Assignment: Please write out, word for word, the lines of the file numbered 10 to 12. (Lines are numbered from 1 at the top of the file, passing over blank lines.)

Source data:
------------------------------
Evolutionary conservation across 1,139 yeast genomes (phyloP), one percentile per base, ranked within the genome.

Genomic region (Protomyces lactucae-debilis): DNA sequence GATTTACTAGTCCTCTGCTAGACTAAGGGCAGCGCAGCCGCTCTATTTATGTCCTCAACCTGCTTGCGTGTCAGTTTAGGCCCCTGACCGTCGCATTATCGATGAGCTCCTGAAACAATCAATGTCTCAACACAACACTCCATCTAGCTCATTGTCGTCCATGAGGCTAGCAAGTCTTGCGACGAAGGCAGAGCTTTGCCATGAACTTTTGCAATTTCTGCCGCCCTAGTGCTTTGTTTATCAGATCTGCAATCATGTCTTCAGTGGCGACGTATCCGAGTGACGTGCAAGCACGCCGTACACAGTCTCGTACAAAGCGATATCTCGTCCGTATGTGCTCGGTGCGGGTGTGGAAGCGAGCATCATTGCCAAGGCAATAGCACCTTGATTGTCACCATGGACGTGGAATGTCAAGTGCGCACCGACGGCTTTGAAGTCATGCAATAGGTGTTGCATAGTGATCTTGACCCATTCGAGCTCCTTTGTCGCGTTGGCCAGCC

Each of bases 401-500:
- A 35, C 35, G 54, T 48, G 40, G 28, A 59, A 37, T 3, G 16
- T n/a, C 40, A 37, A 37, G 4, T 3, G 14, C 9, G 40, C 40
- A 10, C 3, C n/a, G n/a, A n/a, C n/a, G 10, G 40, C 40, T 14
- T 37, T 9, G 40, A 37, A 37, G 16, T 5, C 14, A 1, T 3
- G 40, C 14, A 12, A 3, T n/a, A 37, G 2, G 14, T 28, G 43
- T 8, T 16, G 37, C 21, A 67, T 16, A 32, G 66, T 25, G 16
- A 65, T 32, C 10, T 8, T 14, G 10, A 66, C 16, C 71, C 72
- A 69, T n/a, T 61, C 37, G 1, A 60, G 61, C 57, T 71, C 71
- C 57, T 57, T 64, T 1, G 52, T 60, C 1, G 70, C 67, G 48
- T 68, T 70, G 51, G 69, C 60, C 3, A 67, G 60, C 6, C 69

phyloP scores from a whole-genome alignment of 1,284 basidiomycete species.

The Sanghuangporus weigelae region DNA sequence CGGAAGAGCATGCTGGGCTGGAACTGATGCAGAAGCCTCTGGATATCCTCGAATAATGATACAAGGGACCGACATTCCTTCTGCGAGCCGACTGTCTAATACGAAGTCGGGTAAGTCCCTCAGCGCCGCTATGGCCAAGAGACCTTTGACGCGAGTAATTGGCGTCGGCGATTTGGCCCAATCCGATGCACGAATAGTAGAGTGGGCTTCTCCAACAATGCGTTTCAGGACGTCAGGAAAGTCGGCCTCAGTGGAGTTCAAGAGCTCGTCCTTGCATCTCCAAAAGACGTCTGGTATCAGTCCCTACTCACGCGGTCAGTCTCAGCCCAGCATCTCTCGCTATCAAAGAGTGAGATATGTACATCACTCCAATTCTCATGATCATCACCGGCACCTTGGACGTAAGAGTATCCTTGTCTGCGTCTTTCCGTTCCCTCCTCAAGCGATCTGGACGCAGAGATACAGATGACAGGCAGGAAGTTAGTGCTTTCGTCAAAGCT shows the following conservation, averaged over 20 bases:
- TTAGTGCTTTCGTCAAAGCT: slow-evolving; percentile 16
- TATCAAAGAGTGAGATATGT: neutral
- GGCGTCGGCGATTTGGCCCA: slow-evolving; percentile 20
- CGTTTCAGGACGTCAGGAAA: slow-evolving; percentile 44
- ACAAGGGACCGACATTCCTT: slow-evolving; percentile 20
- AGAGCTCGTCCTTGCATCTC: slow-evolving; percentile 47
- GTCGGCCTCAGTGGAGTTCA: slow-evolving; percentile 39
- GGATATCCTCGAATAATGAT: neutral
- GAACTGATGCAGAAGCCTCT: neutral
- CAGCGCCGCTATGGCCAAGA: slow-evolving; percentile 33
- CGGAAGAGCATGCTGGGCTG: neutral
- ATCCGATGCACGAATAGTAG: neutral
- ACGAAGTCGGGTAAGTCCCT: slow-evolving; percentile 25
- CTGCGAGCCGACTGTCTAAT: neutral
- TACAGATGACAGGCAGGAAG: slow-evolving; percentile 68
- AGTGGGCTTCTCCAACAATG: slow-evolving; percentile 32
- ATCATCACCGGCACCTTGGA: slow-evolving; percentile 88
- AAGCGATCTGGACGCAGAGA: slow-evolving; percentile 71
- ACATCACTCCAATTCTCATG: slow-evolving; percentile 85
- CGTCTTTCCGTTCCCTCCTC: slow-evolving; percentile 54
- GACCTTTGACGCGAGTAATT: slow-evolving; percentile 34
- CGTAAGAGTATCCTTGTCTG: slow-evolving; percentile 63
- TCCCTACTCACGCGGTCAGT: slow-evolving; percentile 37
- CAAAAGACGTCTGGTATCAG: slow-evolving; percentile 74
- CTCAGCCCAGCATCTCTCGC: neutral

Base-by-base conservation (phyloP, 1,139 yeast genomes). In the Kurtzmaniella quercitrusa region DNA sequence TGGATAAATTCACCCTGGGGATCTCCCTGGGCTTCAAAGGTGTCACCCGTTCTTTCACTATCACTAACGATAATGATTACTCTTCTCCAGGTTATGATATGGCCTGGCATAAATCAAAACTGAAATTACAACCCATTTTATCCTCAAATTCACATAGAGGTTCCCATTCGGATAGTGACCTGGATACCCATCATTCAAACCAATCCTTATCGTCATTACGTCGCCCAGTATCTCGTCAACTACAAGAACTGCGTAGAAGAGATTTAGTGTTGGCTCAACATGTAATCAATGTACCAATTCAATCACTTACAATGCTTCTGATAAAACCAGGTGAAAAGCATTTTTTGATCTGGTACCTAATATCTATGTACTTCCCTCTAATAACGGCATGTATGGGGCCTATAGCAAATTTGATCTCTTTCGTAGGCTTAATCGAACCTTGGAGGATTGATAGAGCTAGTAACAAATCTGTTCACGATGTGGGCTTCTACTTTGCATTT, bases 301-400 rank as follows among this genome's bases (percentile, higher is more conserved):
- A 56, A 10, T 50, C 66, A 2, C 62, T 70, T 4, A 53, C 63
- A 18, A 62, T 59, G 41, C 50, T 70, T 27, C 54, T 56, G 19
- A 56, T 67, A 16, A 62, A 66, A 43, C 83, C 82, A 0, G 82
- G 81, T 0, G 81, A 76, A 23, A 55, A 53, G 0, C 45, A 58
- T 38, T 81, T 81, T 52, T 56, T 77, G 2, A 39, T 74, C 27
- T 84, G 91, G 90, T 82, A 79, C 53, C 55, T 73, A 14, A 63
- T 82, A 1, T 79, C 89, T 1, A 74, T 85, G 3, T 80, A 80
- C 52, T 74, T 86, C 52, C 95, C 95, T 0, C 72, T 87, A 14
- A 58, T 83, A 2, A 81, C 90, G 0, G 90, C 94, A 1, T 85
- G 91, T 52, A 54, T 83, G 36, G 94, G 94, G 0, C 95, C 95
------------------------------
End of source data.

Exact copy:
- A 65, T 32, C 10, T 8, T 14, G 10, A 66, C 16, C 71, C 72
- A 69, T n/a, T 61, C 37, G 1, A 60, G 61, C 57, T 71, C 71
- C 57, T 57, T 64, T 1, G 52, T 60, C 1, G 70, C 67, G 48